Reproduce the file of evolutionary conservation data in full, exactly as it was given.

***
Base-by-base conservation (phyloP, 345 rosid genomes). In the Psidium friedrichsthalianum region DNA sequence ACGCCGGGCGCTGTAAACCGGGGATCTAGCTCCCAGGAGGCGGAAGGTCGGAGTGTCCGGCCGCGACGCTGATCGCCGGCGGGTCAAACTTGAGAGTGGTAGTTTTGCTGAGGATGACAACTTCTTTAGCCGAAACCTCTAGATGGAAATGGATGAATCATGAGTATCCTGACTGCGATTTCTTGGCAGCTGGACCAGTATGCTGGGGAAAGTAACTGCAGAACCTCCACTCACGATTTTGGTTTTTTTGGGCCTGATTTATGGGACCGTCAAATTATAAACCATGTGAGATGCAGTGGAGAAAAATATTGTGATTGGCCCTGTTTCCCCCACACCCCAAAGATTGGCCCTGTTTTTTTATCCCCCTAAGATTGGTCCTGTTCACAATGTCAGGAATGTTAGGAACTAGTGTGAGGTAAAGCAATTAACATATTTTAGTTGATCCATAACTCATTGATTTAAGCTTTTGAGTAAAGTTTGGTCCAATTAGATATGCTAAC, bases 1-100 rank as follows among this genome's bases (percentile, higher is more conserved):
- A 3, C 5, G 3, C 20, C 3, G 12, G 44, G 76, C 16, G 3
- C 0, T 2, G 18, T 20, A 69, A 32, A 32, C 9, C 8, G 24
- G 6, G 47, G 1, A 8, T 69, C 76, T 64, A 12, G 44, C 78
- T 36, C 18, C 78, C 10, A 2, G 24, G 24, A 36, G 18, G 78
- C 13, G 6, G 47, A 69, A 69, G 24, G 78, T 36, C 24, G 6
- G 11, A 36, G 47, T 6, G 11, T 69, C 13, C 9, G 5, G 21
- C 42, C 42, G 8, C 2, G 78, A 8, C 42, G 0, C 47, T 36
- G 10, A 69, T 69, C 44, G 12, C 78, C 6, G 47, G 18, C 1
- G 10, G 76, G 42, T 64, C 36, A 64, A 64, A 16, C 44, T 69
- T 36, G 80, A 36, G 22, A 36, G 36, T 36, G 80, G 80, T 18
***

Base-by-base conservation (phyloP, 345 rosid genomes). In the Psidium friedrichsthalianum region DNA sequence ACGCCGGGCGCTGTAAACCGGGGATCTAGCTCCCAGGAGGCGGAAGGTCGGAGTGTCCGGCCGCGACGCTGATCGCCGGCGGGTCAAACTTGAGAGTGGTAGTTTTGCTGAGGATGACAACTTCTTTAGCCGAAACCTCTAGATGGAAATGGATGAATCATGAGTATCCTGACTGCGATTTCTTGGCAGCTGGACCAGTATGCTGGGGAAAGTAACTGCAGAACCTCCACTCACGATTTTGGTTTTTTTGGGCCTGATTTATGGGACCGTCAAATTATAAACCATGTGAGATGCAGTGGAGAAAAATATTGTGATTGGCCCTGTTTCCCCCACACCCCAAAGATTGGCCCTGTTTTTTTATCCCCCTAAGATTGGTCCTGTTCACAATGTCAGGAATGTTAGGAACTAGTGTGAGGTAAAGCAATTAACATATTTTAGTTGATCCATAACTCATTGATTTAAGCTTTTGAGTAAAGTTTGGTCCAATTAGATATGCTAAC, bases 1-100 rank as follows among this genome's bases (percentile, higher is more conserved):
- A 3, C 5, G 3, C 20, C 3, G 12, G 44, G 76, C 16, G 3
- C 0, T 2, G 18, T 20, A 69, A 32, A 32, C 9, C 8, G 24
- G 6, G 47, G 1, A 8, T 69, C 76, T 64, A 12, G 44, C 78
- T 36, C 18, C 78, C 10, A 2, G 24, G 24, A 36, G 18, G 78
- C 13, G 6, G 47, A 69, A 69, G 24, G 78, T 36, C 24, G 6
- G 11, A 36, G 47, T 6, G 11, T 69, C 13, C 9, G 5, G 21
- C 42, C 42, G 8, C 2, G 78, A 8, C 42, G 0, C 47, T 36
- G 10, A 69, T 69, C 44, G 12, C 78, C 6, G 47, G 18, C 1
- G 10, G 76, G 42, T 64, C 36, A 64, A 64, A 16, C 44, T 69
- T 36, G 80, A 36, G 22, A 36, G 36, T 36, G 80, G 80, T 18